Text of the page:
Last fall, to cap off a year of distinction in research, the University of Ottawa was awarded four Canada Research Chairs from a namesake federal program that invests about $265 million a year to attract and retain top scholars. In addition, the University granted University Research Chairs to four professors in recognition of their exceptional research accomplishments and solid teaching records.
“The awarding of the chairs honours excellence in strategic areas of research for the University of Ottawa,” said Interim Vice-President, Research Sylvain Charbonneau. “These professors are all blazing new trails in their respective disciplines, advancing knowledge while contributing to crucial issues of national and international scope.”
The latest recipients are:
Canada Research Chairs
Robert Boyd, Faculty of Science, Canada Research Chair in Quantum Nonlinear Optics
As an international leader in nonlinear optics, Robert Boyd has helped put the University of Ottawa’s research program in photonics on the world map. His fundamental research on how light interacts with matter continues to break new ground. Future applications of this research include new technologies for optical communications, spectrometers with unparalleled precision and improved security in information transmission.
Ian Kerr, Faculty of Law, Canada Research Chair in Ethics, Law and Technology
Internationally known for his expertise in Internet and privacy law, Ian Kerr is a pioneer in the burgeoning field of robotics and artificial intelligence law and policy. His research deals with the need to understand the risks, opportunities and related legal, ethical and policy questions raised by the increasing prevalence of robots and artificial intelligence in our daily lives.
Juan (Tito) Scaiano, Faculty of Science, Canada Research Chair in Applied Photochemistry
As founding director of the University of Ottawa’s Centre for Advanced Materials Research (CAMaR), Tito Scaiano specializes in the use of light in catalysis and new materials research. His research aims to improve our understanding of catalytic and photocatalytic processes at the molecular level and could lead to advances in spectroscopy and in the energy and biomedical sectors.
Teresa Scassa, Faculty of Law, Canada Research Chair in Information Law and Policy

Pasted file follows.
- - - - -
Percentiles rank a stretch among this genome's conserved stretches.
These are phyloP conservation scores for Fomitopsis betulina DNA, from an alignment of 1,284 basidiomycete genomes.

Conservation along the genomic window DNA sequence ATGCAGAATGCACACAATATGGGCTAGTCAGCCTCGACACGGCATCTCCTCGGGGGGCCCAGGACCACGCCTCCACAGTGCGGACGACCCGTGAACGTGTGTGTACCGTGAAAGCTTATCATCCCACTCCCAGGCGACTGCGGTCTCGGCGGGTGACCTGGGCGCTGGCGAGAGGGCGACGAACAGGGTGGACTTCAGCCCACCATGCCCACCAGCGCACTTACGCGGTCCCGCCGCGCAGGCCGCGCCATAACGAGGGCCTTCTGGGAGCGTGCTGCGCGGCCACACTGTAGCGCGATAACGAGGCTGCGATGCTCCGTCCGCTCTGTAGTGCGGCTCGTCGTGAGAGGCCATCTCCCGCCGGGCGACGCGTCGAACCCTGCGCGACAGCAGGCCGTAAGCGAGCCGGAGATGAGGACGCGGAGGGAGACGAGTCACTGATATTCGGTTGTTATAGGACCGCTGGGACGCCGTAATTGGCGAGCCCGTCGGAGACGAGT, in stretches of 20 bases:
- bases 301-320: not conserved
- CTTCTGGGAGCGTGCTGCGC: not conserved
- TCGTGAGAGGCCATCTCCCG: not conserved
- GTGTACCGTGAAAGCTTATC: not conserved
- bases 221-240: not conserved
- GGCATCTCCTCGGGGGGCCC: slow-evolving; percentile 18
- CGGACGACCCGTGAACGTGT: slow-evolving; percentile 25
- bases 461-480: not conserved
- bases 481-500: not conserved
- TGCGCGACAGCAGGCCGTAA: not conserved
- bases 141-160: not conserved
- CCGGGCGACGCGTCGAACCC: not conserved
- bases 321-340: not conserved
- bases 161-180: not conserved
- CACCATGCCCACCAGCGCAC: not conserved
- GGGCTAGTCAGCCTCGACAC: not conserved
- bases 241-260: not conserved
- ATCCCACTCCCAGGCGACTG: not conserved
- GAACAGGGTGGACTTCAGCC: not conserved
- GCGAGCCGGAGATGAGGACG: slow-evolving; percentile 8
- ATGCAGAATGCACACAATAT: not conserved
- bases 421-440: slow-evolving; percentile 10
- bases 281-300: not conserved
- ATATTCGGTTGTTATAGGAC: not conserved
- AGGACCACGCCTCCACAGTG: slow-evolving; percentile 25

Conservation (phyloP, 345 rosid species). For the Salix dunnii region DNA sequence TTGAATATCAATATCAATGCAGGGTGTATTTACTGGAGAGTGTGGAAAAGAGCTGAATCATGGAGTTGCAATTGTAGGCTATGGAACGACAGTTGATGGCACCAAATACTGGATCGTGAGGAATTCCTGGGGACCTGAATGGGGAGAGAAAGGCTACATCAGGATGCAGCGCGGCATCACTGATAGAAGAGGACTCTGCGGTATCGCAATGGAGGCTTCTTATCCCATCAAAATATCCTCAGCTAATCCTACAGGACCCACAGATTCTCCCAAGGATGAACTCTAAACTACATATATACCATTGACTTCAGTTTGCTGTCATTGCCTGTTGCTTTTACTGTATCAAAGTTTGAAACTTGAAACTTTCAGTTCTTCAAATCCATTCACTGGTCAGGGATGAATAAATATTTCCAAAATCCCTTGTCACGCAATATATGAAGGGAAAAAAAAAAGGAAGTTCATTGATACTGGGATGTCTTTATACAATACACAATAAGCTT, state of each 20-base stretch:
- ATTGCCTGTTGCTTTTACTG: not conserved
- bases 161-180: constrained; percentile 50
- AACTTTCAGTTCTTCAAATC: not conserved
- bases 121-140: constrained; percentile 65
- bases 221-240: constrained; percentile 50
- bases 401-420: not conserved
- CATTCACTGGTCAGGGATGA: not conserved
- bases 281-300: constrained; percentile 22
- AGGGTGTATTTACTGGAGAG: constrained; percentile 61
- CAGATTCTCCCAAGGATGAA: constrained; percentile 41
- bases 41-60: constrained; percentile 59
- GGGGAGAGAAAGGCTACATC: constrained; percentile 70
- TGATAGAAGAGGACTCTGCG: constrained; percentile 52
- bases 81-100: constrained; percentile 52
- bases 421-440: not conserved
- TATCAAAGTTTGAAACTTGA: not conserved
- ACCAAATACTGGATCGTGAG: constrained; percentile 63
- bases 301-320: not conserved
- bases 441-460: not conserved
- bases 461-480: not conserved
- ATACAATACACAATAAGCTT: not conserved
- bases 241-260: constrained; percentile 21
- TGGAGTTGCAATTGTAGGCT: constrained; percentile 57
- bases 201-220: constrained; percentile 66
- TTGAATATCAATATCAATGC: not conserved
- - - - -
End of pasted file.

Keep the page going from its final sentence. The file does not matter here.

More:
Teresa Scassa is one of Canada’s foremost experts in intellectual property, privacy, law and technology. The objective of her current research is to advance knowledge, and to develop law and policy frameworks, on questions of ownership and control of a broad range of data, including personal information. Her work is critical to shaping information law and policy in Canada and contributes to international debates on these issues.
University Research Chairs
André Beauchemin, Faculty of Science, University Research Chair in Synthetic Organic Chemistry
André Beauchemin’s research focuses on the interface between organic and medicinal chemistry, and catalysis. He works on the development of new reactions and catalysts for the synthesis of molecules containing nitrogen. This is important for the development of pharmaceuticals since more than 90 percent of drugs on the market contain at least one nitrogen atom in their structure.
Pascale Fournier, Faculty of Law, University Research Chair in Legal Pluralism and Comparative Law
Pascale Fournier’s research on the intersection between religious and secular law from a feminist perspective has made its mark around the world. She studies access to justice, particularly for women and children belonging to minority groups. Her upcoming research will focus on the impact of religious family law on women in Lebanon and will explore the consequences of the migration of Lebanese religious family law in Quebec through private international law.
Julie Morand-Ferron, Faculty of Science, University Research Chair in Cognitive Ecology
Little is known about how rapid environmental change affects behaviour or cognition in wildlife. Julie Morand-Ferron is playing a leading role in developing the evolutionary ecology of cognition, a new subdiscipline of biology. She is probing the ecological causes and evolutionary consequences of variations in the cognitive abilities — such as learning, memory and decision-making — of bird populations.
Dawn Stacey, Faculty of Health Sciences, University Research Chair in Knowledge Translation to Patients
Knowledge translation is the use of evidence from research to make informed decisions. Dawn Stacey’s research aims to develop and evaluate knowledge translation tools, such as patient decision aids to engage patients and their families in making decisions about health care. She has also led the development and implementation of cancer symptom practice guides to help nurses guide patients in self-care and the timely management of more severe symptoms. Her work has informed health policies across Canada and around the world.